Drifting sand continued to plague the river entrance at the dawn of the new century, and photographs taken at the time frequently show sand drifting across the river from the northern shore. After considerable contemplation it was decided that rather than trying to keep the present river entrance sand free, it would make greater sense to dig a new connecting channel between the lake and the river approximately a mile further north along the lake shore in the Singapore area. There were a number of reasons why this new entrance was considered to be the optimal solution; The shore in that area was considerably less susceptible to drifting, and thus the new river entry could be maintained without the frequent digging and dredging required of the old opening. An entry in the new location would remove a major bend in the river, facilitating navigation to larger vessels. The current was faster at this pint in the river, and would thus help flush the silt and drifting sand into the lake. Finally, the distance between the river entry and the towns upstream would be reduced by over a mile, significantly reducing the time it would take to enter or leave the upriver harbors after loading and unloading.
Work on excavating the new channel began in 1904, along with the construction of protective revetments on each side of the opening and a pair of piers protruding into the lake to help still the waters within the channel. On the completion of the new channel in 1906, a simple post lamp with a platform for working on the lens lantern was erected on the outer end of the new south pier, and keeper George Baker who had been appointed to replace Samuel Underwood after he was removed from the position in 1878, assumed responsibility for both the new pierhead light and the old 1859 light, which now served purely as a coast light, since it was located a mile south of the new river entrance. To differentiate between the two lights, the pierhead light at the new opening was officially named the Saugatuck Harbor South Pierhead Light, while the old light continued to be known as the Kalamazoo River Light.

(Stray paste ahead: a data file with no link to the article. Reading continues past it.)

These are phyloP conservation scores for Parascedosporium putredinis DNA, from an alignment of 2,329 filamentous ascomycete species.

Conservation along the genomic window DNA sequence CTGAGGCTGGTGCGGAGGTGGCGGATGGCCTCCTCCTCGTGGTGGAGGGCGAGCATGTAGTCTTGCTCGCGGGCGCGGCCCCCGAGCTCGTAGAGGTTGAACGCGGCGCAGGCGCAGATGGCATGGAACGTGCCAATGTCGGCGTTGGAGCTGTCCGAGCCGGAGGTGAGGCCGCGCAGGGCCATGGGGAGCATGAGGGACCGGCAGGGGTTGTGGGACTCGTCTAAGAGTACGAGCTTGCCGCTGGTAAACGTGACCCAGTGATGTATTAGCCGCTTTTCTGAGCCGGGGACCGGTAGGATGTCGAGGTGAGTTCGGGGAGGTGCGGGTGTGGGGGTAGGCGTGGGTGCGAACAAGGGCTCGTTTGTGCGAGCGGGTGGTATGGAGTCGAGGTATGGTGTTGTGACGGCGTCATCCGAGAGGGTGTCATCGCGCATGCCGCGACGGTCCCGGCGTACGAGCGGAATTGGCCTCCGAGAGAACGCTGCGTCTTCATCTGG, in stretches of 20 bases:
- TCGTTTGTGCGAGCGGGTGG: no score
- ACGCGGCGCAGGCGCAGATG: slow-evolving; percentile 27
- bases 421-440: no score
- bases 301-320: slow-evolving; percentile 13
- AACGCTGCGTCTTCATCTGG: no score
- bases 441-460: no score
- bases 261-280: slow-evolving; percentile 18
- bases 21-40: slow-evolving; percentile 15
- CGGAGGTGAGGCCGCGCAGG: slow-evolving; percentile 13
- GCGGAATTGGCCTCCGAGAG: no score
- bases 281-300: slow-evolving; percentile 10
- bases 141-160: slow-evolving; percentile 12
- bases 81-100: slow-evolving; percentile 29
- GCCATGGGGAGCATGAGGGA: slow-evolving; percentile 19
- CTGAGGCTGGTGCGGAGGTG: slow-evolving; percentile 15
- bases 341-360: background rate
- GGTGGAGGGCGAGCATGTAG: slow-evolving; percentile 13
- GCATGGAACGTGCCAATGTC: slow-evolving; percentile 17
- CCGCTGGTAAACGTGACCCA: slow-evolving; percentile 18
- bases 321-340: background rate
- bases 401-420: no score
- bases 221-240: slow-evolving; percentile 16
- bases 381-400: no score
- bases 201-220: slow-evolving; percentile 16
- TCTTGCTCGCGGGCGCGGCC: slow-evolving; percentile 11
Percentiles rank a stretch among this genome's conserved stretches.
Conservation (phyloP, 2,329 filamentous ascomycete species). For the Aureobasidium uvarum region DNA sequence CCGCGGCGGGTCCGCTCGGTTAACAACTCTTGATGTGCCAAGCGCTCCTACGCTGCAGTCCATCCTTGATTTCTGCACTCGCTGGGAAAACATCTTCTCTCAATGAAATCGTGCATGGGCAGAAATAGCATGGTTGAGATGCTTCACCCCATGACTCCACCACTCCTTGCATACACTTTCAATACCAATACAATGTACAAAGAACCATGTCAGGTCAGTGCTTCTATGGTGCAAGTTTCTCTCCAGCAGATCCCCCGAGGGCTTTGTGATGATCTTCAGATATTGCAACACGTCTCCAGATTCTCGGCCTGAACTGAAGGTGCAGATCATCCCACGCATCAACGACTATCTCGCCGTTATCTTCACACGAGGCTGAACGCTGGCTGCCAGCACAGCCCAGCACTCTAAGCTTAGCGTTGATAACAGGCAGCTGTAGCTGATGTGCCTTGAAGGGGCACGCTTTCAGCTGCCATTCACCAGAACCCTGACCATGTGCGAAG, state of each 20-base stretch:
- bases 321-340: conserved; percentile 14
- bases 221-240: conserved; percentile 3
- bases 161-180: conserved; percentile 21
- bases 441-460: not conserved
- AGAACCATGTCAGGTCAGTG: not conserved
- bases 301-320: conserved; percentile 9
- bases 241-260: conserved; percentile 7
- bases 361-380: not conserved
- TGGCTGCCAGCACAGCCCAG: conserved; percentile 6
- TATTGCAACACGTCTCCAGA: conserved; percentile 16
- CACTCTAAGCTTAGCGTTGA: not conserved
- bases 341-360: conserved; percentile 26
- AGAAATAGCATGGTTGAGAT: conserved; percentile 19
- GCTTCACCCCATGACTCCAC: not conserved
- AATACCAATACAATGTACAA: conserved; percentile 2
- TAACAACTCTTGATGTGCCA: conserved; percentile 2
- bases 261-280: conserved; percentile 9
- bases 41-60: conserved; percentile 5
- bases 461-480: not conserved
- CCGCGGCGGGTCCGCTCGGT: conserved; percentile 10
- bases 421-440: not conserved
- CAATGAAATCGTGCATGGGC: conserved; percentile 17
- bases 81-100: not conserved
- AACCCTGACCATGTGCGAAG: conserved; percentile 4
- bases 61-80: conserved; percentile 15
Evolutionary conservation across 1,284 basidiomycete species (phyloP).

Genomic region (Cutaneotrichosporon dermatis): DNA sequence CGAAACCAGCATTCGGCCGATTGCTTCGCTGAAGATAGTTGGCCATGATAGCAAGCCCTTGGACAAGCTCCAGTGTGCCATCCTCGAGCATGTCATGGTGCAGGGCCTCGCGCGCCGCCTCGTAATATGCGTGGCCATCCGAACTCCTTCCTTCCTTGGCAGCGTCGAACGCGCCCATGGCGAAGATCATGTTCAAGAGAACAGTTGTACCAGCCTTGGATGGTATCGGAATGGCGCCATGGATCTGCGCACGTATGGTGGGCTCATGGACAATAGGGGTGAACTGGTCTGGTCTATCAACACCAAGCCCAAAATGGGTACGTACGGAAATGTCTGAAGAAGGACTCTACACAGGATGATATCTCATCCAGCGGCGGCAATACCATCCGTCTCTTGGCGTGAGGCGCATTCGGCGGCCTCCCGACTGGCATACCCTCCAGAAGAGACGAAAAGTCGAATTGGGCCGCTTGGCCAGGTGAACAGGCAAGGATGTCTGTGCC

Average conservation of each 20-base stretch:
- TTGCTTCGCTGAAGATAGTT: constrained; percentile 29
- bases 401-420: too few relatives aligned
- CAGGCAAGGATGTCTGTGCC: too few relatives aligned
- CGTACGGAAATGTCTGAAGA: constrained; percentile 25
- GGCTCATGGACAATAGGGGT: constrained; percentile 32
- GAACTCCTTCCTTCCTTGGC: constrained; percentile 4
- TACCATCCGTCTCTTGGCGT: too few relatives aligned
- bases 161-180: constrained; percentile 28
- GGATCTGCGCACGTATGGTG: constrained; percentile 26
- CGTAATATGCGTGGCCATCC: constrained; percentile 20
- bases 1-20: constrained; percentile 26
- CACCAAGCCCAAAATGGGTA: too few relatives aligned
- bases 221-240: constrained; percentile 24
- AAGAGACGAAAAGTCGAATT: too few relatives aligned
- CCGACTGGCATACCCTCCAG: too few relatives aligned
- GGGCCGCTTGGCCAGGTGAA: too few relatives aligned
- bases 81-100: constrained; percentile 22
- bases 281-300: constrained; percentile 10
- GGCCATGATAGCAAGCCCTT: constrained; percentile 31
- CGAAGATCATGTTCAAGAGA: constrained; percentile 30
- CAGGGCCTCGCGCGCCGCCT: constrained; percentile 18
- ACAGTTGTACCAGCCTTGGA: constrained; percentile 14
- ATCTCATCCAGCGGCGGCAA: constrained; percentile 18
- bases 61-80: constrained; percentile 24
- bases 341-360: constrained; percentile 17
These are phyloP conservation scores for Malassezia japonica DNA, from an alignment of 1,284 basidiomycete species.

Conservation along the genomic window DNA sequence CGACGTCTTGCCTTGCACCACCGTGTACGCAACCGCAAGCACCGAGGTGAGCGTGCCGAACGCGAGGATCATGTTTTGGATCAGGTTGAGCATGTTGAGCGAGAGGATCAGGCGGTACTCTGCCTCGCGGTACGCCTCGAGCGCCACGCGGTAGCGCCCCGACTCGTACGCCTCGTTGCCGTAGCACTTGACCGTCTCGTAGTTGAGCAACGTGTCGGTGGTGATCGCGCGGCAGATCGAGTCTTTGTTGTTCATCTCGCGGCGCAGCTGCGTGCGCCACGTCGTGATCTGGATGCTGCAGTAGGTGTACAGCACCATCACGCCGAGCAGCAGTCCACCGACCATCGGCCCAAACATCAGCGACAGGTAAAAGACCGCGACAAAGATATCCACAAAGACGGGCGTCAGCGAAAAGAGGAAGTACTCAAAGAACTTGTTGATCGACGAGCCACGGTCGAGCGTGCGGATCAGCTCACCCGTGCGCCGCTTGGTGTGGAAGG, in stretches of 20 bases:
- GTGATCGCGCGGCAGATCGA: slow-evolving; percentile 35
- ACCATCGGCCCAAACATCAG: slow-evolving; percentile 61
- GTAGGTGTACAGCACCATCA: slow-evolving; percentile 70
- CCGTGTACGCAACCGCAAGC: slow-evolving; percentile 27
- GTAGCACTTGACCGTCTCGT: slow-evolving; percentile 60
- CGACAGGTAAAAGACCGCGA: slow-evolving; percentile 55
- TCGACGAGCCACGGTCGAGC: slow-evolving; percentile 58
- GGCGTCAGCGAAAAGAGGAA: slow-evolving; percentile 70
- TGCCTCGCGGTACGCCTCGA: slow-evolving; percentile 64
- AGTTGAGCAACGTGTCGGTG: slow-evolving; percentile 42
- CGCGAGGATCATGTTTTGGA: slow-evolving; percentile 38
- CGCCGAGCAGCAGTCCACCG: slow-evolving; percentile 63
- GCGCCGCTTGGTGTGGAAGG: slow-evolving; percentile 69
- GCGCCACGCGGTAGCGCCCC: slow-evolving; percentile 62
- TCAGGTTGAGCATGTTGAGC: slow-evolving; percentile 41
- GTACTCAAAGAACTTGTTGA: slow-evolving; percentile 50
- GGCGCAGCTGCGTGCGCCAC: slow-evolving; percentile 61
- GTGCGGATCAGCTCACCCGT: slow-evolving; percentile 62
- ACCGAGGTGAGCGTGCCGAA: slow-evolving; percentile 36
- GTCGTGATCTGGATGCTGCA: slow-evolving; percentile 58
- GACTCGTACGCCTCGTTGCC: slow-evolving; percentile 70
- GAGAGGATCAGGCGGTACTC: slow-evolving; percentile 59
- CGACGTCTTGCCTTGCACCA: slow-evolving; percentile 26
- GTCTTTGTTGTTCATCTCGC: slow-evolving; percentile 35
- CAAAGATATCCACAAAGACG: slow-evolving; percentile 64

By 1909, without continued dredging, the drifting sands completely filled the abandoned river entrance to the south and people were able to walk directly between the piers where only a few years previous large steamers had made their way in an out of the river. 1909 was also an important year in the history of the Kalamazoo Light as keeper George Baker retired after tending the light for 31 years. Baker was replaced by George Sheridan, who was transferred-in after four years as First Assistant Keeper at the Michigan City Pierhead Light. Sheridan was the first professional keeper to be assigned to the Kalamazoo Light, all of those before him having been appointed directly into their positions without prior lighthouse service and leaving the service after their time at Kalamazoo.
Also in 1909, a concrete foundation was poured on Saugatuck Harbor south entrance pier, and a square cast iron pedestal and column, painted bright red to enhance their visibility were installed atop the pedestal. The lower pedestal contained acetylene storage tanks which supplied a 300 mm lens-lantern atop the 26 foot tall structure. Equipped with an automatic sun valve, the light was designed to operate for months without refilling or attendance, and its flashing red 35-candlepower, emitting a single flash every three seconds, was visible for a distance of 7 miles.